2. Spot 2 Tailleville

    The commune of Tailleville in Calvados was occupied in 1944 by the command post of the second battalion of the Grenadier-Regiment 736 (716. Infanterie-Division) under the command of Hauptmann (captain) Deptolla. The Germans were installed at the fortified Wn 23 strongpoint located at the castle of Tailleville. Its defensive system, armed by the 8th company commanded by Hauptmann Johann Grzeski, consists of an extensive network of trenches, tunnels and several Tobruks equipped with machine guns. On June 6, 1944, the Tailleville area was one of the objectives of the North Shore Regiment (8th Infantry Brigade). The soldiers of Company C of Major Daughney reach the outskirts of Tailleville in the early afternoon and are greeted by a particularly violent fire. The 8th Company opposes Grenadier-Regiment 736 a fierce resistance. The North Shore Regiment is supported by thirteen tanks of the 10th Cavalry Regiment Fort Garry Horse (2nd Armored Brigade). The fighting continued until nightfall before the German position finally fell into the hands of the Allies: 34 Canadian soldiers were killed and 90 wounded during the liberation of Tailleville.

  3. Spot 3 Bernières-sur-Mer

    The village of Bernières-sur-Mer were defended by a large anti-tank wall and by the strongpoint coded Wn 28 armed by soldiers of the 5th company (commanded by the Hauptmann Rudolf Gruter) of the Grenadier-Regiment 736, (716. infantry Division). The Wn 28 consists of a dozen shelters and several casemates for artillery pieces (including a 50 mm anti-tank gun). It was the 8th brigade of the division which received the mission to seize Bernières-sur-Mer after landing in the "Nan White" sector. The Queen’s Own Rifles of Canada regiment formed the first wave of assault, supported by tanks from the 10th Canadian Armoured Regiment (The Fort Garry Horse).

  4. Spot 4 Courseulles-sur-Mer

    Courseulles-sur-Mer, Nan Green, is the spot where a DD tank lies as a tribute to Canadian tank units which landed on D-Day. This Sherman tank spent some 27 years in the salted water as it sunk on D-Day and was recovered by the REME in 1971. Here the Regina Rifles Regiment and tanks of the first Hussars landed.

  5. Spot 5 Juno Beach Centre

    Juno Beach centre is standing out at Courseulles-sur-Mer, this contemporary museum was built in the shape of a maple leaf. This reference to one of Canada’s national emblems indicates clearly how this place is largely dedicated to Canadian efforts on D-Day. Note, however, that coverage extends beyond D-Day, to Canadian involvement throughout World War II.

  6. Spot 6 Hell's Corner

    After failing to take Carpiquet as their D-day objective, the 9th Brigade resumed their attack early on June 7th and at first advanced well, despite a few skirmishes, through Villons-les-Buissons and Buron, and reached Authie around midday. All of a sudden, the 2nd and 3rd Battalions of the 25th Regiment of Panzer Grenadiers of 12th SS Division attacked violently. The onslaught was terrible and the forward troops of the Canadian brigade were decimated or captured. The rear of the brigade managed to retreat , with the SS to their pursuit. Buron was taken back by the Germans and Villons just about to also be, when the Allied naval artillery opened fire on the SS attackers who were then forced back. The Canadian troops started to dig in around Villons and the frontline remained unchanged here until July 7th. Nicknamed "Hell's Corner" by the Canadian soldiers because it was located where German shells continued to fall during one month, in order to prevent them from advancing.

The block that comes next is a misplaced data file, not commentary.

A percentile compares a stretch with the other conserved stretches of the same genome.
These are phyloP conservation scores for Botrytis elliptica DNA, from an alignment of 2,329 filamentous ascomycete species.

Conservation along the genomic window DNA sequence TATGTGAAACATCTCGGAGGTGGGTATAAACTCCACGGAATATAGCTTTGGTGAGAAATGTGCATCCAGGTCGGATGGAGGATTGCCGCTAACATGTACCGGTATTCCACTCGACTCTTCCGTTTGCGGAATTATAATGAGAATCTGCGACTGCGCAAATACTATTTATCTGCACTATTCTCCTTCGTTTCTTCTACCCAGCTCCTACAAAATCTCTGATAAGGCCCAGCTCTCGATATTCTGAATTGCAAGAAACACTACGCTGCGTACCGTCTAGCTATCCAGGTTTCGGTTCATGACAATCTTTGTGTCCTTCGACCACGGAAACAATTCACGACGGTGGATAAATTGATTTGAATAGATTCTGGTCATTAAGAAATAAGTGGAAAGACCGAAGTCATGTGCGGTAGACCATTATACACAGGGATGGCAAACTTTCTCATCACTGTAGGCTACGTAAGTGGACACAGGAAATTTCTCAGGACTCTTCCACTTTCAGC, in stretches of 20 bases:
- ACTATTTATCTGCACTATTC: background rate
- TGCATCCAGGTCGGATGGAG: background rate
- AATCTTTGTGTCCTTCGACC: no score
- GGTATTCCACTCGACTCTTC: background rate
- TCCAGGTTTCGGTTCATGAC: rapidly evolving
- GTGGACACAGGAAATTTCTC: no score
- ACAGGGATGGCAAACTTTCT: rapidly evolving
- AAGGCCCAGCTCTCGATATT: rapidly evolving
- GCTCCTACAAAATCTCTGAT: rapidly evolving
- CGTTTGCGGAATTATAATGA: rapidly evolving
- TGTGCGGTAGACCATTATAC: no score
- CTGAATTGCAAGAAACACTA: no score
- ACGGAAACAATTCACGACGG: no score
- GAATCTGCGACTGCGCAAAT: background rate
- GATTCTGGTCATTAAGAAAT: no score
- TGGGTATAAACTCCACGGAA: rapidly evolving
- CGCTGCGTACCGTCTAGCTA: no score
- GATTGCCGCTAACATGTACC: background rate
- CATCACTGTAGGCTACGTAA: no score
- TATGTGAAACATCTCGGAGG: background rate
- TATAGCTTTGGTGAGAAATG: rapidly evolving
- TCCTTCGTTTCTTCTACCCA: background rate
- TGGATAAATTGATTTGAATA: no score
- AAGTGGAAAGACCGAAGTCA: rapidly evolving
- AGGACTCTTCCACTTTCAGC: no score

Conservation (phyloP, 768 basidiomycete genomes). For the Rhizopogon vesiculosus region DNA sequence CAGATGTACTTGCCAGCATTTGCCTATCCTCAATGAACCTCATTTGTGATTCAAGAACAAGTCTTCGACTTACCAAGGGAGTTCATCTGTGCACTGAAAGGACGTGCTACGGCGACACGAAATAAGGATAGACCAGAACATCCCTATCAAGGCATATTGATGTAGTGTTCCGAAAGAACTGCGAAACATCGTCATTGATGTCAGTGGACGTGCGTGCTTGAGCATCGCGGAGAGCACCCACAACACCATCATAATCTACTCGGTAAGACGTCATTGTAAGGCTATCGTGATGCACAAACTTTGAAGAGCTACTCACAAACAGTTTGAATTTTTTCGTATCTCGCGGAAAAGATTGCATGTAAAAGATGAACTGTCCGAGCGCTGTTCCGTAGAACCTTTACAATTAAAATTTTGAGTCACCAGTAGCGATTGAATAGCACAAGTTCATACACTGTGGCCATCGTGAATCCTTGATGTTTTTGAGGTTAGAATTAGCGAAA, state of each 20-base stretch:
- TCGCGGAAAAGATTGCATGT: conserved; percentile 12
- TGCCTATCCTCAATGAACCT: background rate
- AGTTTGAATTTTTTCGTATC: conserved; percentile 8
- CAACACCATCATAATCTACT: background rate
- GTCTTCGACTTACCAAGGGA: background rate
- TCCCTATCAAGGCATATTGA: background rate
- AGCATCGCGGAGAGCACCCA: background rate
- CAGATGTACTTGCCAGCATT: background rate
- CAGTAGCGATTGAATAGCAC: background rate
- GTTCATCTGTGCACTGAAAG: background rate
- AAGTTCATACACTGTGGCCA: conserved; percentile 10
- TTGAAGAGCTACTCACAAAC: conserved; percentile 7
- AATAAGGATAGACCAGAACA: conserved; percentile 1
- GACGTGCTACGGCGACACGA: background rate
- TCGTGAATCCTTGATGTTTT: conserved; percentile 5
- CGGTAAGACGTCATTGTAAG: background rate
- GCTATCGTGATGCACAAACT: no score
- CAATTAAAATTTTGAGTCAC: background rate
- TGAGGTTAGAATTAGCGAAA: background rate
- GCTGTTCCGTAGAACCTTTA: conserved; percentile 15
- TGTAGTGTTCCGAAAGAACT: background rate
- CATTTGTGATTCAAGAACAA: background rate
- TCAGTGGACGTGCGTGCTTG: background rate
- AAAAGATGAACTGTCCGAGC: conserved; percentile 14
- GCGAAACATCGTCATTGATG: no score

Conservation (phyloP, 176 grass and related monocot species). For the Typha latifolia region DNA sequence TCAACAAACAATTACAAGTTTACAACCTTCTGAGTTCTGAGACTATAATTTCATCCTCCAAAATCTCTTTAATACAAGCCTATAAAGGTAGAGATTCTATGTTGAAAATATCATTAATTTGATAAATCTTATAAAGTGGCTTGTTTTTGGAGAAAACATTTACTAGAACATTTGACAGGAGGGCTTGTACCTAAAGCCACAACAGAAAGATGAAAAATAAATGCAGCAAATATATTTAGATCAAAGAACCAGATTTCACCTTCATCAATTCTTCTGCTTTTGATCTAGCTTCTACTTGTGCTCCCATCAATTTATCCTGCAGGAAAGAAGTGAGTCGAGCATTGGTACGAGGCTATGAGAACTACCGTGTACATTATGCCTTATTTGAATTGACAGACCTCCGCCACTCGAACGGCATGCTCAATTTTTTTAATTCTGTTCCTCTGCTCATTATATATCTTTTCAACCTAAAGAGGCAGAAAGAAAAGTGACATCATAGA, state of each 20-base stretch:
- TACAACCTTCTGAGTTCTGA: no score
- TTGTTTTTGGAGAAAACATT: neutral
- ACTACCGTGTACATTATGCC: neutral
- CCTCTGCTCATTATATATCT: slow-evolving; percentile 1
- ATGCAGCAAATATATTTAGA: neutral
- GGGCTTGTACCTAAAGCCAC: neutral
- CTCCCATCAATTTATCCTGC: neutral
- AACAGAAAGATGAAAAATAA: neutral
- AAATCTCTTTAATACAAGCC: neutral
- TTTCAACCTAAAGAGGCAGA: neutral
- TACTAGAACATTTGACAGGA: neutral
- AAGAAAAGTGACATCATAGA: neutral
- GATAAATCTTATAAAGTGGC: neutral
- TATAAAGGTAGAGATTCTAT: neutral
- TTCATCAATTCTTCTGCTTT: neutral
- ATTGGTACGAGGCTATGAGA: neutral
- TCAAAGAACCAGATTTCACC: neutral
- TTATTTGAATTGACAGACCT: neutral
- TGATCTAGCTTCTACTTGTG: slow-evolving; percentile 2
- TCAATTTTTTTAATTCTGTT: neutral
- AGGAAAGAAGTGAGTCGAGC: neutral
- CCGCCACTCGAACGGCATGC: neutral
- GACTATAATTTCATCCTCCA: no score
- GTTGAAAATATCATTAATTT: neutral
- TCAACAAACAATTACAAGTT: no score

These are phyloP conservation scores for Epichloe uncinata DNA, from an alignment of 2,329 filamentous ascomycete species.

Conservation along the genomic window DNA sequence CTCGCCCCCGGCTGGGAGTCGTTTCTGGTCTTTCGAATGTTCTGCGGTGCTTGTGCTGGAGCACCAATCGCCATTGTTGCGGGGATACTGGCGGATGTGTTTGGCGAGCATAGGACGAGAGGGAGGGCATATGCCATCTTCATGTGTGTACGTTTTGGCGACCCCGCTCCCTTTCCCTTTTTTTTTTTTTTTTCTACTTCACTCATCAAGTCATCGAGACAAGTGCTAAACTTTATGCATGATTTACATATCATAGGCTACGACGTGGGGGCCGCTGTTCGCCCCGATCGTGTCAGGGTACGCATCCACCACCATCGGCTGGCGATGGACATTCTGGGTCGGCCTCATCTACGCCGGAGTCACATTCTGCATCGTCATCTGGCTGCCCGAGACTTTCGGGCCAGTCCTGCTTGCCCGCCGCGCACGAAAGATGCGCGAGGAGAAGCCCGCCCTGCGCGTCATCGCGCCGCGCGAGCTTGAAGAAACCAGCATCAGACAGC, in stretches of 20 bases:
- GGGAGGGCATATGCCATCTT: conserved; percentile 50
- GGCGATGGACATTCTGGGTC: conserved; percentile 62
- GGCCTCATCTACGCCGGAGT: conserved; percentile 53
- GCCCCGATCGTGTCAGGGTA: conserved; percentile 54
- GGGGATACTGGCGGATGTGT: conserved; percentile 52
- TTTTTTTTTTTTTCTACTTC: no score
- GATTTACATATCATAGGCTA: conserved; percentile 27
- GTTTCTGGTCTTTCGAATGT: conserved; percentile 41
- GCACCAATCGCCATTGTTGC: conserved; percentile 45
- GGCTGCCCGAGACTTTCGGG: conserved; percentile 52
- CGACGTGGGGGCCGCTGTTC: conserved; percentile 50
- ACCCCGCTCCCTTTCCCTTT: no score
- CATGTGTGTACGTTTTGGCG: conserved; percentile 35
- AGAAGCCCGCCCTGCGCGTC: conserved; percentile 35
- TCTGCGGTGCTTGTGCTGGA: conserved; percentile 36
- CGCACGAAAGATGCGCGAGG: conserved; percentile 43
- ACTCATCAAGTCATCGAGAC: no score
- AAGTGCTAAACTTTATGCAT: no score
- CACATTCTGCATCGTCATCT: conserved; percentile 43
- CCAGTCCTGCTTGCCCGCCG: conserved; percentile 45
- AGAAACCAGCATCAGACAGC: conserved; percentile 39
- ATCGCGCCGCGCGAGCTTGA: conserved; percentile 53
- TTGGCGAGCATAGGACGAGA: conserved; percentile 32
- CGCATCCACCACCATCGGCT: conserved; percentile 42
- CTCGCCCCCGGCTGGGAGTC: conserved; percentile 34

7. Spot 7 Ardennes Abbey

    Beautiful Norman abbey from the 12th century, privately owned and partly used as a farm at the time by the Vico family (the father Roland and his sons Jacques and Jean-Marie were active Resistants). Unfortunately taken over on June 7 by Colonel Kurt Meyer’s 25th Regiment of the 12th SS Hitler’s Youth Panzer Division, as church towers were an excellent vantage point. A number of their Canadian prisoners were brought here and executed on June 7th and 8th in the back garden. The abbey was only liberated on July 8 as the Canadians were reaching the city of Caen. In 1945 Meyer was tried by Canadian Military Court and found guilty of war crimes.

  8. Spot 8 Bény-sur-Mer War Cemetery

    The Allied offensive in north-western Europe began with the Normandy landings of 6 June 1944. Many of those buried in Beny-sur-Mer Canadian War Cemetery were men of the 3rd Canadian Division who died either on 6 June or during the early days of the advance towards Caen, when the Division engaged a German battle group formed from the 716th Division and the 21st Panzer Division. The cemetery, designed by P.D. Hepworth, contains 2,048 Second World War burials, the majority Canadian, and 19 of them unidentified.

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Sed non mauris vitae erat consequat auctor eu in elit. Class aptent taciti sociosqu ad litora torquent per conubia nostra, per inceptos himenaeos. Mauris in erat justo.

Nullam ac urna eu felis dapibus condimentum sit amet a augue. Sed non neque elit. Sed ut imperdiet nisi.

Proin condimentum fermentum nunc. Etiam pharetra, erat sed fermentum feugiat, velit mauris egestas quam.

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Ulins aliquam massa nisl quis neque. Proin condimentum fermentum nunc. Etiam pharetra, erat sed fermentum feugiat, velit mauris egestas quam, ut aliquam massa nisl quis neque.

This is Photoshops version of Lorem Ipsum. Proin gravida nibh vel velit auctor aliquet. Aenean sollicitudin, lorem quis bibendum auctor, nisi elit consequat ipsum, nec sagittis sem nibh id elit.

Suspendisse gin orci enim.

This is Photoshops version of Lorem Ipsum. Proin gravida nibh vel velit auctor aliquet. Aenean sollicitudin, lorem quis bibendum auctor, nisi elit consequat ipsum, nec sagittis sem nibh id elit.

Duis sed odio sit amet nibh vulputate cursus a sit amet mauris. Morbi accumsan ipsum velit. Nam nec tellus a odio tincidunt auctor a ornare odio.

Sed non mauris vitae erat consequat auctor eu in elit. Class aptent taciti sociosqu ad litora torquent per conubia nostra, per inceptos himenaeos. Mauris in erat justo.

Nullam ac urna eu felis dapibus condimentum sit amet a augue. Sed non neque elit. Sed ut imperdiet nisi.

Proin condimentum fermentum nunc. Etiam pharetra, erat sed fermentum feugiat, velit mauris egestas quam.

Ulins aliquam massa nisl quis neque. Proin condimentum fermentum nunc. Etiam pharetra, erat sed fermentum feugiat, velit mauris egestas quam, ut aliquam massa nisl quis neque.

Proin condimentum fermentum nunc. Etiam pharetra, erat sed fermentum feugiat, velit mauris egestas quam.

Ulins aliquam massa nisl quis neque. Proin condimentum fermentum nunc. Etiam pharetra, erat sed fermentum feugiat, velit mauris egestas quam, ut aliquam massa nisl quis neque.

Ulins aliquam massa nisl quis neque. Proin condimentum fermentum nunc. Etiam pharetra, erat sed fermentum feugiat, velit mauris egestas quam, ut aliquam massa nisl quis neque.